The Hon. Verity Firth updated the group on the Carnegie Classification Engagement system Australian trial which now consists of ten Australian universities (a quarter of the sector) who will adopt and adapt this international ‘gold standard.’ This pilot project, which will report its findings at the UA conference in 2020, will give Australian universities a critical framework for engagement and a coherent focus for action, enabling them to demonstrate realities of engagement ‘on the ground’ in their respective universities that can then be managed and developed. Fiona Nash, Strategic Adviser Regional Development, Charles Sturt University (representing the lead regionally-based institution for the Carnegie trial) highlighted the specific challenges for universities located in the regions and commented on the ‘collaborative’ rather than competitive nature of the Carnegie system.
The Leadership Forum captured something of the delegate voice (below) around key issues that would feed into these pilot projects:
The need for critically engaged universities
“Our universities must play their part in improving the environment, local education and health and community outcomes.”
“Universities must have ‘civic’ responsibility – producing ‘civic citizens’ in how staff and students interact with society.”
“Our universities must connect with our communities.”
“The focus of universities needs to be on addressing pressing 21st Century challenges – political, economic, social and technical.”
“Our Universities must provide value for money for students and the tax payer, economic benefits for students and personal benefits that accrue.”
“We need to become an ‘Incubation of society’ – a ‘lab’ for the testing of ideas and experimentation of future scenarios to improve the ‘livability’ of regions.”
“Universities must engage with, inform and build democracy – they are one of the few places that can facilitate public discourse on democratic values.”
Recognition and incentives
“Universities should resource and respect the workload modelling.”
“They need to facilitate a shared discourse on the role and value of engagement.”
“Universities need to profile ‘excellent’ engagement internally and externally.”
“Universities should adopt new career pathways reflecting engagement.”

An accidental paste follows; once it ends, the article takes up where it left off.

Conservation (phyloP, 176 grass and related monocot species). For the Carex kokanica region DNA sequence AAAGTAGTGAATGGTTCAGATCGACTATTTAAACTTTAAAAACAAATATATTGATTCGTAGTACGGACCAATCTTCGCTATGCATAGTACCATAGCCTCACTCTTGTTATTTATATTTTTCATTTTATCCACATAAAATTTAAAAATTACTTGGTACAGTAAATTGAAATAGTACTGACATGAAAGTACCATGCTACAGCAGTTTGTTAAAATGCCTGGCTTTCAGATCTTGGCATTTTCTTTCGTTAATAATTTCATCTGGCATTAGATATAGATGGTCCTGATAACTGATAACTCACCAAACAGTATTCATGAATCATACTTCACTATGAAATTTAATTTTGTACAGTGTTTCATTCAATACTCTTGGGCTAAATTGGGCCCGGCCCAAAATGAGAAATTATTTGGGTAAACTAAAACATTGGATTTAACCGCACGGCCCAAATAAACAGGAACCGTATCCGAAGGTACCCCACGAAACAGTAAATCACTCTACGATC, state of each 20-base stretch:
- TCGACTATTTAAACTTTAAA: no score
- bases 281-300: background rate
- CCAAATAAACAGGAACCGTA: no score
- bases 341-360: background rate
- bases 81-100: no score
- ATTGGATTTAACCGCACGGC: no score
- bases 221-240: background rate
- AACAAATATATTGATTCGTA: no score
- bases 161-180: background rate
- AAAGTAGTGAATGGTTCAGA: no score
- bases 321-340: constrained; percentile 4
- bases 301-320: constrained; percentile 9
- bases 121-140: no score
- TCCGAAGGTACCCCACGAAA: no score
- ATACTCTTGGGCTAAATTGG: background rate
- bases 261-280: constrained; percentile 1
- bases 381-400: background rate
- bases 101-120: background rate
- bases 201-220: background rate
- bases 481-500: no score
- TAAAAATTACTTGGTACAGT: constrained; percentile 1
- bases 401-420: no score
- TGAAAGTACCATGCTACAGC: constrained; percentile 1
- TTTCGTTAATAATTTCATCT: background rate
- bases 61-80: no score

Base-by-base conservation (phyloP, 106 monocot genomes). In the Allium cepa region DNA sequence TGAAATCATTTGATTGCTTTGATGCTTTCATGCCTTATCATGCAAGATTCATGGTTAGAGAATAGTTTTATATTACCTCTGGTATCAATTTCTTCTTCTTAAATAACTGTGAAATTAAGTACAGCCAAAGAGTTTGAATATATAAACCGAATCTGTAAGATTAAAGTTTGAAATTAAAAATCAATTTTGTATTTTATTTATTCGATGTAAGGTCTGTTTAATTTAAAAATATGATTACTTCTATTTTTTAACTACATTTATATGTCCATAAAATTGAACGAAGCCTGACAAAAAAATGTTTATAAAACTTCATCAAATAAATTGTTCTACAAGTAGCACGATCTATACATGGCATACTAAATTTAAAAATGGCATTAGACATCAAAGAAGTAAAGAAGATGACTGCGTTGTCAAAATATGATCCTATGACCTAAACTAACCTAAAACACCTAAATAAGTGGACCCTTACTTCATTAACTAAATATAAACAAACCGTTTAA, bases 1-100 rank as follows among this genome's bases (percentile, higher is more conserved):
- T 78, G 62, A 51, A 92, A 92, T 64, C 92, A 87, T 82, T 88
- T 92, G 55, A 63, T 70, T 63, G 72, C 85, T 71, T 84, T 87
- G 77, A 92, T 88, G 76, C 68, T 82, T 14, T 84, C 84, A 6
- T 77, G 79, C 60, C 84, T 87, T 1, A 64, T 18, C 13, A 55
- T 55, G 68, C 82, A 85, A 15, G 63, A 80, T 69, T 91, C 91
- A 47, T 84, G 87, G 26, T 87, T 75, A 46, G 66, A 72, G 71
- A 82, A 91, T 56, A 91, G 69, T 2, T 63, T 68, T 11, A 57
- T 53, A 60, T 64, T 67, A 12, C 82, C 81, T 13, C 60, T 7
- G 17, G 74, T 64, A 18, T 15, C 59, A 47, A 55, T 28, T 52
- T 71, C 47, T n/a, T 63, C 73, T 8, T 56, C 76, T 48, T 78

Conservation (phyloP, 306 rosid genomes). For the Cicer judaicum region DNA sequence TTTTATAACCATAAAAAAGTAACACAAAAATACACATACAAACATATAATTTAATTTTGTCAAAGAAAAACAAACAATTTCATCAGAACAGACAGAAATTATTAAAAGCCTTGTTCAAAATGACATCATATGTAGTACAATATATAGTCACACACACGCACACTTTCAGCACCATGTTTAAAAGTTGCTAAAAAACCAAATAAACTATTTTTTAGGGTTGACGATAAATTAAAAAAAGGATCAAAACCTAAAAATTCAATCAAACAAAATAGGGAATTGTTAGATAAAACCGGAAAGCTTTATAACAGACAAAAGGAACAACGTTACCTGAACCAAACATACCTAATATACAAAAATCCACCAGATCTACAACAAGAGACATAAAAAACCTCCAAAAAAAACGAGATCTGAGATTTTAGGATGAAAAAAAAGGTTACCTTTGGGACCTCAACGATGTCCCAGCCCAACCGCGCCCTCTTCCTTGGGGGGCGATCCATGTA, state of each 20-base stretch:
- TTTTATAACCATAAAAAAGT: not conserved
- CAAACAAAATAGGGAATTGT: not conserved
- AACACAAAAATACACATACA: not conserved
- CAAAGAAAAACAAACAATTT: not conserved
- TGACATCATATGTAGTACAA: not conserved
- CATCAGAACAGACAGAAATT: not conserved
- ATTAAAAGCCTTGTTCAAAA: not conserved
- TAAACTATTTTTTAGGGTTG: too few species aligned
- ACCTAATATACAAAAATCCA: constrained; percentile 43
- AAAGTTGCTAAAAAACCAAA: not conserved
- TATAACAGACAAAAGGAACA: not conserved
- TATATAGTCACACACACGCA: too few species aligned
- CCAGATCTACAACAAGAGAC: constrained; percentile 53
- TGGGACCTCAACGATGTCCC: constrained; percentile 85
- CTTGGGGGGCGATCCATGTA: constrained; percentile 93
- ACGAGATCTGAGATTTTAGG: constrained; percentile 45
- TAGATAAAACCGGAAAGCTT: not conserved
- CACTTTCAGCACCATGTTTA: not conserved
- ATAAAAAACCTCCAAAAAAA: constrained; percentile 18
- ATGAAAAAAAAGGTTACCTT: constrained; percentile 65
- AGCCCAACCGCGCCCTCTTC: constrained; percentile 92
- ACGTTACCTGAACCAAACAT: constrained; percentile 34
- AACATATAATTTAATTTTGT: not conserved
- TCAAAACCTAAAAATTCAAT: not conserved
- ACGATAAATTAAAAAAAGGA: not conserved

“Universities should prioritise working with early career academics who are particularly receptive to the emergent engagement agenda.”
Benefits to universities (and academics) from engaging with community.
“Universities must adopt engagement strategies that identify and tackle the ‘real issues’ facing our society – economic, social, environmental and health well-being.”
“Engagement with our communities helps break down ivory tower barriers.”
“Engagement helps integrate students into the local community which is important not least because of the diversity of students.”
“Engagement helps build opportunities for students for work placements and creates global citizens amongst our academic community.”
“Engagement produces real outcomes for students in terms of employment and future life chances; lifelong learning as both instrumentalism and as a value in its own right.”
“Engagement allows us to hear what our communities are thinking which enables our universities to respond with appropriate events as well as meaningful learning and research programs.”
“Engagement attracts partnership funding.”
Challenges in making and measuring engagement.
“There is a danger that different contexts can lead to bland measurements.”
“The focus needs to be more on the impact beyond the campus and beyond industry to encompass all the communities that the university serves.”
“University strategies should align to MISSION. The challenge for current measuring systems is to get them to think beyond industry engagement to include the wider ‘civic’ community as well as education for a social purpose.”
“Global measurements are very broad and ignore the strength of unity in diversity within different regions.”
“Research needs to be measured both as a form of impact and engagement and in relation to learning and teaching for a social purpose.”.
Engagement practices that universities would want to develop, measure and communicate
“Engagement practices should be about learning for a social result and is the means by which universities are accountable to the people.”
“Engagement practices need to position universities as ‘Anchor institutions’ in their own region.”
“Evaluation frameworks such as the Carnegie Classification Engagement system should be adapted to the Australian context to reflect Australian priorities such as engagement with First Peoples, Volunteering and they should enable a critically engaged curriculum to emerge.”
“Engagement practices should measure both quantitative and qualitative data – there is a need to change mindsets in academia and government as to the value of qualitative data.”
The 2019 UA Engagement Australia Leadership Forum highlighted the need for Australian universities to reclaim their critical civic role in framing our institutional purpose for the sector we all cherish. Engagement Australia would like to thank everyone who took part in the Leadership Forum: From Agency to Action, responding to and sharing in this important agenda in 2019.
If your institute isn’t a current member you will find details of how to become a member via our website https://engagementaustralia.org.au/become-a-member/